Title: Grothenn, Henry
Source text: Surgeon General Joseph K. Barnes, United States Army, The Medical and Surgical History of the War of the Rebellion. (1861–65.), Part 1, Volume 2 (Washington, D.C.: Government Printing Office, 1870), 545.
Civil War Washington ID: med.d1e19886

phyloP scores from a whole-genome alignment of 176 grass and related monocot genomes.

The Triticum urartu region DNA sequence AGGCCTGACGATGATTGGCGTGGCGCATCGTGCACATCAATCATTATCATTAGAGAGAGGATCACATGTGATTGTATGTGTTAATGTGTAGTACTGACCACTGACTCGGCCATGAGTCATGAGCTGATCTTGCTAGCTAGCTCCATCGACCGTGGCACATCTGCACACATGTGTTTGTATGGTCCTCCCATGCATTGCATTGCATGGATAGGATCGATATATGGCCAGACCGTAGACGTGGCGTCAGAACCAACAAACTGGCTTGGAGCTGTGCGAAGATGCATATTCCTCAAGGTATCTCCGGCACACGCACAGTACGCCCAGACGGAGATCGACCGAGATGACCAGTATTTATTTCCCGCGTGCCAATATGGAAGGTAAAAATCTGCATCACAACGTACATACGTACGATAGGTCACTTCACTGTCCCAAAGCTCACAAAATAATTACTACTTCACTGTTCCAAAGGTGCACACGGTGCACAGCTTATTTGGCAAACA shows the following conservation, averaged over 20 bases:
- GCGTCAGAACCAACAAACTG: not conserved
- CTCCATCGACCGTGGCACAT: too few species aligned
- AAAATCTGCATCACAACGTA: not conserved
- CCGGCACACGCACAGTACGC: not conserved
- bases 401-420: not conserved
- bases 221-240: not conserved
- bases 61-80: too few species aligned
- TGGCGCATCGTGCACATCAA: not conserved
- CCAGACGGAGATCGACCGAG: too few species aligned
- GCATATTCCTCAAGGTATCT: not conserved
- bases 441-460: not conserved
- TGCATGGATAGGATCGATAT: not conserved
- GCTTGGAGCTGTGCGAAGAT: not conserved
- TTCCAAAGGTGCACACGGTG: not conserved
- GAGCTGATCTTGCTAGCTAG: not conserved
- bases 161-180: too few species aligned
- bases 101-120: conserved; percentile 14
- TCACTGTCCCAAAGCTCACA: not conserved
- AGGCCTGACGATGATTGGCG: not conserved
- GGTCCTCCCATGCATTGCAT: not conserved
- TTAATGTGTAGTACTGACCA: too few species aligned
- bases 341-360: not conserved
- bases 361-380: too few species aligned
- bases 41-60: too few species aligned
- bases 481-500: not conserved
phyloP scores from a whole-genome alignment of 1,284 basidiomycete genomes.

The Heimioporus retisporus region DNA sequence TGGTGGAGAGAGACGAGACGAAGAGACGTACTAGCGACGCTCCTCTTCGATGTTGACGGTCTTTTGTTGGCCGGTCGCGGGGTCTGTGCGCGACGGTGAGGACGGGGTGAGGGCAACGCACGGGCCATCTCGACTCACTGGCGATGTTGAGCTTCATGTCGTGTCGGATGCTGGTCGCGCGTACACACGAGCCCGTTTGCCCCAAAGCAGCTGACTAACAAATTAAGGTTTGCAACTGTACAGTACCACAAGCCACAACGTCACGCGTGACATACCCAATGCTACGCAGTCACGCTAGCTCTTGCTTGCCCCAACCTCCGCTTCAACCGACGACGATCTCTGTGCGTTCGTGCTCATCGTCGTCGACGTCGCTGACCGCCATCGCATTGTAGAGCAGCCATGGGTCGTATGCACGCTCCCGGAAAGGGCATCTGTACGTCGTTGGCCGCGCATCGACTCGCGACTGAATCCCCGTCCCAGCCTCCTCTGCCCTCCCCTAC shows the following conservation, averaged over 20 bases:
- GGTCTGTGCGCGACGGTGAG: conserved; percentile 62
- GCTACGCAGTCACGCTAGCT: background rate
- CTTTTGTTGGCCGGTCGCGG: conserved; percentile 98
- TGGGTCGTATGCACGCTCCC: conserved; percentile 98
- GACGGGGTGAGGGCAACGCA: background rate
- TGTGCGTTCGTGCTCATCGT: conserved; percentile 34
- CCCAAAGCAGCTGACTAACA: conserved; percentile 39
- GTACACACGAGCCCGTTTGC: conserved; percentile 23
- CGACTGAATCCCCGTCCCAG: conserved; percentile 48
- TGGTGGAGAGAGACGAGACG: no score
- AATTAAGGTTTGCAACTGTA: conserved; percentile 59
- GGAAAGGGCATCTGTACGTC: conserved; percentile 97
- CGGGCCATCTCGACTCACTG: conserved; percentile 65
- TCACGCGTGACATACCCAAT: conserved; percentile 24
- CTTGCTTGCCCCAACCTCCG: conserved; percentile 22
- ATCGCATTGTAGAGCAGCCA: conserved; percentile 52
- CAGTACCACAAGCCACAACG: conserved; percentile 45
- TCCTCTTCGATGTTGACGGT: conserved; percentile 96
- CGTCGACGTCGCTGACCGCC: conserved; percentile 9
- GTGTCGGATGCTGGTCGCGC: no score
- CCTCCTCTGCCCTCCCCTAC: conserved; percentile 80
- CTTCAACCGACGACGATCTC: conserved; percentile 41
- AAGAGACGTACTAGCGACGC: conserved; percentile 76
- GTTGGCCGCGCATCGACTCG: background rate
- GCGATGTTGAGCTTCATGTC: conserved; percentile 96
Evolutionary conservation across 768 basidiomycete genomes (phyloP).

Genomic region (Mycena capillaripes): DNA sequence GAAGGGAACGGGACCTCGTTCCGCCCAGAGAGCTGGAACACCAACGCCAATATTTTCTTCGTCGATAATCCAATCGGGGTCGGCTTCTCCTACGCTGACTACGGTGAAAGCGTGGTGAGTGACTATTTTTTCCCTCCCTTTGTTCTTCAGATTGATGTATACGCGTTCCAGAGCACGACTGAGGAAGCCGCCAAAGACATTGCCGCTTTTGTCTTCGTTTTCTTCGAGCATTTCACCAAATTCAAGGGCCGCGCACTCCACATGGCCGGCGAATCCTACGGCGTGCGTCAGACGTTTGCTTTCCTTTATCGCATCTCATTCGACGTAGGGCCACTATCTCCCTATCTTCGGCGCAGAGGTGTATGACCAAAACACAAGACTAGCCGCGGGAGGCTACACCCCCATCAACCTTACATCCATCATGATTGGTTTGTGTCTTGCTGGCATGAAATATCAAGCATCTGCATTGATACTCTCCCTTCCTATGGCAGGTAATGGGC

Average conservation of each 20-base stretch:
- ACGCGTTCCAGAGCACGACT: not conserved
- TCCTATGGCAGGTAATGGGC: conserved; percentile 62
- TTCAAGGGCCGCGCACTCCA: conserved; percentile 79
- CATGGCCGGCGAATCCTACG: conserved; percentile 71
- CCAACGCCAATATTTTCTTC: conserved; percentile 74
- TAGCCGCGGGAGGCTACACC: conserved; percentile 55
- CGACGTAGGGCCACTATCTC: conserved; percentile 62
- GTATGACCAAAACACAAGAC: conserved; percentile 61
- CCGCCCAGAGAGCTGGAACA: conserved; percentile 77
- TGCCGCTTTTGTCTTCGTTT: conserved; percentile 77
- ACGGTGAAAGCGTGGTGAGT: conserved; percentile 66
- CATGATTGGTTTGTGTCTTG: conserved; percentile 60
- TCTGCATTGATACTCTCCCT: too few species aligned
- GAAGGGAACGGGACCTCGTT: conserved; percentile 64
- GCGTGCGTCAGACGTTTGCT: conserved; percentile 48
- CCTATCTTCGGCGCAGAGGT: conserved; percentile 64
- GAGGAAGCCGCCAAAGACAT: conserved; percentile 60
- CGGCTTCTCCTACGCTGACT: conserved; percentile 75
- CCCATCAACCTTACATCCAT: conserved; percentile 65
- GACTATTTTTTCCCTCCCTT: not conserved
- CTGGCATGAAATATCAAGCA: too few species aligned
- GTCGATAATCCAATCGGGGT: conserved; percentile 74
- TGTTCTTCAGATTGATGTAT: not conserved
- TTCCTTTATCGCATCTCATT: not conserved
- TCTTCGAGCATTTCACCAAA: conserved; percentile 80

CASE 21.—Sergeant Henry Grothenn, Co. K, 5th United States Cavalry, aged 28 years, was admitted into the McClellan Hospital, Philadelphia, June 23d, 1863, from Lincoln Hospital, Washington, with an aneurism of the right axillary artery, the result of a gunshot wound received at Beverly Ford, Virginia, June 9th, 1863. The ball had passed in on the anterior part of the arm, near the shoulder-joint, and was cut out at Lincoln Hospital an inch below the interior angle of the scapula. In a report of the case in the American Journal of Medical Sciences, Vol. XLVII, p. 128, N. S., Acting Assistant Surgeon Isaac Norris says: "When I took charge of the ward, on July 26th, the patient was absent. He returned on the 28th, and after making a careful examination of the arm, the true nature of the disease became manifest, as the pulsation of the tumor at that time about the size of a large horse-chestnut was very apparent, and, upon auscultation, the aneurismal thrill could be distinctly heard, corresponding with the contraction of the left ventricle of the heart. My predecessor had had made an apparatus composed of a compress of lead with screws so arranged that by tightening them any amount of pressure desired could be placed upon the part. The apparatus was adjusted, but after a trial of some thirty hours, it was abandoned on account of the pain it gave the patient, and a padded bandage was substituted, in the faint hope that it might be of use. This was worn for nearly ten days, but it was finally left off, and the treatment was reduced to keeping the arm, as nearly as possible, at perfect rest. On the 16th of August last, the aneurism became much larger, and from the pressure upon the axillary plexus of nerves, caused him great pain. The following evening it was decided to operate and tie the subclavian, despite the hazard attending it. The aneurism broke, unfortunately, early the next morning, before the operation could be performed, and the patient lost from thirty to forty ounces of blood. The hæmorrhage finally ceased of its own accord, but he was so weakened and exhausted from the great loss he had sustained, that it was the opinion of the medical staff of the hospital, upon consultation, that, if anything was attempted then, he would die under the operation, and that his life might be prolonged for a few hours more by keeping up digital compression upon the artery. This was accordingly done, and the assistants appointed, relieved each other every hour or two, until the arrival of Surgeon R. H. Coolidge, medical inspector of the Army, on a chance visit to the hospital, who at once became interested in the case, and thought the subclavian should be tied without delay; the temporary absence of Dr. Taylor, the surgeon in charge, being the objection to its performance. As the patient seemed to be rallying each hour, Dr. Coolidge decided to return to the hospital in the afternoon, and operate, if no objection then existed. Upon his return, the hæmorrhage again having commenced, he proceeded to ligate the subclavian in the third part of its course. I here give the account of the operation as furnished by the Doctor: 'The patient came easily under the influence of the chloroform, and the operation was performed carefully and deliberately. The loss of blood amounted to a few drops only, hæmorrhage from the aneurism having been completely arrested by a tourniquet. Chloroform was not administered after the operation began. The artery, on being exposed, was found closer to the brachial plexus than usual, and it was also quite deeply seated, the patient being a large muscular man. An armed artery needle having been passed beneath the vessel from below upward and outward and withdrawn, it was found by the operator, and his assistants also, that the inferior cord of the brachial plexus was included in the ligature, a result attributed in part to the want of sufficient curve in the needle. Another one, having a more abrupt curve, being armed and passed beneath the artery, it was elevated by the first ligature, and care taken to exclude the nerve above mentioned. The first ligature was then withdrawn, and several of the medical officers present, having examined the parts, and satisfied themselves that nothing but the artery was embraced in the ligature, the knot was tied, the lips of the incision drawn together, and the patient placed in bed.' Everything seemed to do well until about eight o'clock P. M., when the patient complained of considerable pain in the region of the wound. Morphia was given to him freely, and repeated the following hour, but without the effect of quieting him. The patient, from that time, grew rapidly worse, suffering with great dyspnœa, and at midnight expired, six hours after the operation. The post-mortem revealed the unexpected fact that a nerve of considerable size, lying immediately posterior to the artery, had been included in the ligature despite the care that had been taken to prevent it. It is to be regretted that this nerve was not traced to its origin and termination; all that can now be said, is that it was followed as a single cord down to and upon the posterior wall of the aneurism. It was certainly neither of the two cords of the brachial plexus, and its situation was, beyond doubt, abnormal, as the nerve included in the ligature was directly opposite the knot, and cannot be seen when the artery was placed in its proper position. It is scarcely necessary to add that no writer on anatomy has described such a nerve, nor has any dissection on record shown the existence of one, previous to this. At the time the ligature was tied, the patient was but slightly under the influence of chloroform, and no pain was manifested until several hours afterwards. The preparation is an exceedingly instructive one, the aneurismal sac being very large, and the course of the artery well shown. The infiltration of blood also into the surrounding cellular tissue was very great." The specimen, consisting of the aneurismal sac and the subclavian, with a ligature on the third portion, is represented in the accompanying wood-cut (FIG. 250.) It was contributed, with the notes of the case, as subsequently published by Acting Assistant Surgeon Isaac Norris, jr.